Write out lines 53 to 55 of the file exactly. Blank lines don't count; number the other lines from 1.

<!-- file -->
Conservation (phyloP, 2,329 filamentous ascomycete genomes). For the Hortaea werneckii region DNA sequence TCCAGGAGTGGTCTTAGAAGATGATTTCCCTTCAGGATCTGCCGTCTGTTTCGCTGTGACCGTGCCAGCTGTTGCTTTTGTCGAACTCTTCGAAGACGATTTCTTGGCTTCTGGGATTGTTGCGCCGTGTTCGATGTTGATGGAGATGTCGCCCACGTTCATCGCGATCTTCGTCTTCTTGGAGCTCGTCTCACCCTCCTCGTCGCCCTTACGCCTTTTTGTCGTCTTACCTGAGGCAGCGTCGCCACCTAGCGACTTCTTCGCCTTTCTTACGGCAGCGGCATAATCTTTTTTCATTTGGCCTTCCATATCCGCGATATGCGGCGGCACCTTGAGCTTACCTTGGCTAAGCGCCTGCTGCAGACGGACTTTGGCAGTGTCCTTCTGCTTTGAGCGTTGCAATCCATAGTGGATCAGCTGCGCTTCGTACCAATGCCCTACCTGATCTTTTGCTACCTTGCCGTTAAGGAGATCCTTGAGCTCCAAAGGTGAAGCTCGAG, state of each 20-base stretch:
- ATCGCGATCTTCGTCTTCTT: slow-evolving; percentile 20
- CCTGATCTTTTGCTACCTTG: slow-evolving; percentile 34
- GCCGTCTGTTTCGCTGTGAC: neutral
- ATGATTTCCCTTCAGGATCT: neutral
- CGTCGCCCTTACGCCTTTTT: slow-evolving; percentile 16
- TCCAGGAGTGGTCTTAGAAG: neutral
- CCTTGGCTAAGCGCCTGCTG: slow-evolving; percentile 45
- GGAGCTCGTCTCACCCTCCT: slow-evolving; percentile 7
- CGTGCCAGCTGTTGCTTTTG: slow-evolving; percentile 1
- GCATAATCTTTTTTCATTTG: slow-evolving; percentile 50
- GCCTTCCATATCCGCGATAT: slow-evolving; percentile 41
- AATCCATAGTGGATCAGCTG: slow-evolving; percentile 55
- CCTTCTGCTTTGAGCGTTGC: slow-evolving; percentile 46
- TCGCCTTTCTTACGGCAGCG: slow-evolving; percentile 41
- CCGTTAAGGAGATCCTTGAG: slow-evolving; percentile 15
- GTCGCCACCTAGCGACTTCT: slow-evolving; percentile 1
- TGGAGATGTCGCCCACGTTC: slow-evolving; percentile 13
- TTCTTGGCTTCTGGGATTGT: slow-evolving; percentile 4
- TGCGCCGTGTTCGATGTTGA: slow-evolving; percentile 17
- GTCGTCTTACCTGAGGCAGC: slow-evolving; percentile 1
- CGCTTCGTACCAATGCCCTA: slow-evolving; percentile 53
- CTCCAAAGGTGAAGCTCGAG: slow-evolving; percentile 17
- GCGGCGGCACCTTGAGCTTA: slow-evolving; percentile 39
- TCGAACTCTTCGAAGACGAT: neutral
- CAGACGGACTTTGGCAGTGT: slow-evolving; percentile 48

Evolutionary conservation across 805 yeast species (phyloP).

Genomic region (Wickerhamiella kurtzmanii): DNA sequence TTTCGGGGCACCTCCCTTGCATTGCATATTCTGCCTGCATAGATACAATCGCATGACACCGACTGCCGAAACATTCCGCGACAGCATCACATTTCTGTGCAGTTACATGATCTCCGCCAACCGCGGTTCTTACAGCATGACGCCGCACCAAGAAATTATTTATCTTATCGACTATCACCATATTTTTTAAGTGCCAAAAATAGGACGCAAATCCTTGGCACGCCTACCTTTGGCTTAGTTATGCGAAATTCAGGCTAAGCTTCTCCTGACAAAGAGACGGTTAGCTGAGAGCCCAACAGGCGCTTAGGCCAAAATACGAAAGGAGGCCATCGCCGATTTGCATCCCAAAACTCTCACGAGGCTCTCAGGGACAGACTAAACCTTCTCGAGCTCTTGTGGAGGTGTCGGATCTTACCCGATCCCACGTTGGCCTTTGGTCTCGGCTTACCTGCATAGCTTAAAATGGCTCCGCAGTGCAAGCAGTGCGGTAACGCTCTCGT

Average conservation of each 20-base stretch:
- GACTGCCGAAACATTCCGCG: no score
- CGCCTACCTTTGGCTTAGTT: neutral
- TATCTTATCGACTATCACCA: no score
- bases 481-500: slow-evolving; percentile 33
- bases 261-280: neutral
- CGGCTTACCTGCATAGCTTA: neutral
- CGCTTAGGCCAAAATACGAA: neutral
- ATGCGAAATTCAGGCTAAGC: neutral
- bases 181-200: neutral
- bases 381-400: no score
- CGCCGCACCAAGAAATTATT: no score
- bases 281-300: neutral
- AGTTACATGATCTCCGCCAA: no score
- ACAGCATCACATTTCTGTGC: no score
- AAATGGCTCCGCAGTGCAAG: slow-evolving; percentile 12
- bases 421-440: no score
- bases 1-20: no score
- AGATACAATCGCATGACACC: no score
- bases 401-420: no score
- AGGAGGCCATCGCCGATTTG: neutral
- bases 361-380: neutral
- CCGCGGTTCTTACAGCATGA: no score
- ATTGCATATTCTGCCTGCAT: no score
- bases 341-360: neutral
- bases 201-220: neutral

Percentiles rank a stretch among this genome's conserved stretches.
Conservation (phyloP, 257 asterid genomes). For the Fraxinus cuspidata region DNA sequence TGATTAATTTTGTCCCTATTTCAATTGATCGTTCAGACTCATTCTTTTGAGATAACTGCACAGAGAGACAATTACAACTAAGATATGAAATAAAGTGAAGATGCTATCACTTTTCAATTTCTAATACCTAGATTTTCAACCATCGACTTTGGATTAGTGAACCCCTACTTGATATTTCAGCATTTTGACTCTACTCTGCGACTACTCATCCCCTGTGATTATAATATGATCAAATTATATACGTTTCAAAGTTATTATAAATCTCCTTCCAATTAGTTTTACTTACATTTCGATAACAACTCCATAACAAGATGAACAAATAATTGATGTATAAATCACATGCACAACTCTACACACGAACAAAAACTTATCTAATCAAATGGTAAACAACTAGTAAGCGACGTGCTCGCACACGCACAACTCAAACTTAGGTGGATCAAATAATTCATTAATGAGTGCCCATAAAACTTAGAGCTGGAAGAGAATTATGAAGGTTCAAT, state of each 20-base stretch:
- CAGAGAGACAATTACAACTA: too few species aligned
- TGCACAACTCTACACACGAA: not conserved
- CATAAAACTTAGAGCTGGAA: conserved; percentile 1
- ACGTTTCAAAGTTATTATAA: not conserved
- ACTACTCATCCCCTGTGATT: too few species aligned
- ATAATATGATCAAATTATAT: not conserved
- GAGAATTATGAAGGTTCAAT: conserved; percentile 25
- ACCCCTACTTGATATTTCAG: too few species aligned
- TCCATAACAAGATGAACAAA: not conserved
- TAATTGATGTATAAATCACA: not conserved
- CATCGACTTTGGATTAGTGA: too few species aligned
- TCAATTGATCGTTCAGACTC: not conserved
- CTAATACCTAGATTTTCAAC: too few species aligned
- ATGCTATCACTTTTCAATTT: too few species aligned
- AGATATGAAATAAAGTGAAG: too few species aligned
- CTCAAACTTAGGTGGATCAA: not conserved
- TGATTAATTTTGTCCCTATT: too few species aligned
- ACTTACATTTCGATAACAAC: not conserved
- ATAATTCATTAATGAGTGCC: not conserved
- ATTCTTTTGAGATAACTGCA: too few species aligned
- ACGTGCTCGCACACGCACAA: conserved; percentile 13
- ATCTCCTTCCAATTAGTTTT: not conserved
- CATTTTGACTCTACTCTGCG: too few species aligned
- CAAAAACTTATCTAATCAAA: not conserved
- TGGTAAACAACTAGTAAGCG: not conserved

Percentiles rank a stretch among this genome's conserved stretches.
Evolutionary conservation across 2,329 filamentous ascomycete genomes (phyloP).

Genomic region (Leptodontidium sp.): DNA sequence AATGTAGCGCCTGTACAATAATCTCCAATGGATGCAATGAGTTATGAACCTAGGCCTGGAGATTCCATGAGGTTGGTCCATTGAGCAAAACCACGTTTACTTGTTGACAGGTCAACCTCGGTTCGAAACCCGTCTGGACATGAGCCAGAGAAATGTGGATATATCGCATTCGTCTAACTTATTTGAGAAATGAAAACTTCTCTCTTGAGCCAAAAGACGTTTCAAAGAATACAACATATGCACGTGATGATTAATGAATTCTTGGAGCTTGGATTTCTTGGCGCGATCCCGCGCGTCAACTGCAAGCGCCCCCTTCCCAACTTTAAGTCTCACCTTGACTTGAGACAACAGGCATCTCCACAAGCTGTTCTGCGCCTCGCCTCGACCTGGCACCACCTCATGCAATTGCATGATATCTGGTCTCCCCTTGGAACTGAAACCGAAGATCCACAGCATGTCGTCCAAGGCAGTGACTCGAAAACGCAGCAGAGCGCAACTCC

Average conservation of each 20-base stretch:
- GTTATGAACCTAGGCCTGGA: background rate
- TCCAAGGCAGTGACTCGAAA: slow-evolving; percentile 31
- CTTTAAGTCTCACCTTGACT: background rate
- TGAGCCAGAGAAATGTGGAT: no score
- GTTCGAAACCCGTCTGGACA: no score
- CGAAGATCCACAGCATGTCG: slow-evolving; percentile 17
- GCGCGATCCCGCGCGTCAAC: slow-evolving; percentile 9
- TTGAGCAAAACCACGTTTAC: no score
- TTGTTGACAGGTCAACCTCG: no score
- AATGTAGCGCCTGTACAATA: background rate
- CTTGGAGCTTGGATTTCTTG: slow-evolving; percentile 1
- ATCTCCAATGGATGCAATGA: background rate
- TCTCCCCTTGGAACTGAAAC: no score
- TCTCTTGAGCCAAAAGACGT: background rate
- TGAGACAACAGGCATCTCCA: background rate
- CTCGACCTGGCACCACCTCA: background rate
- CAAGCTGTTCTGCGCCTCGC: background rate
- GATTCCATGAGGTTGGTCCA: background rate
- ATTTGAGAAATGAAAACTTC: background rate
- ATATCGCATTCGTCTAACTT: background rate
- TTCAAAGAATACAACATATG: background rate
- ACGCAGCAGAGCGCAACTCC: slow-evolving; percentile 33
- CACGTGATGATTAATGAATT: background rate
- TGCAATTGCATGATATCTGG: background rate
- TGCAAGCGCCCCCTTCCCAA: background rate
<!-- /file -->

- bases 341-360: neutral
- bases 201-220: neutral

Percentiles rank a stretch among this genome's conserved stretches.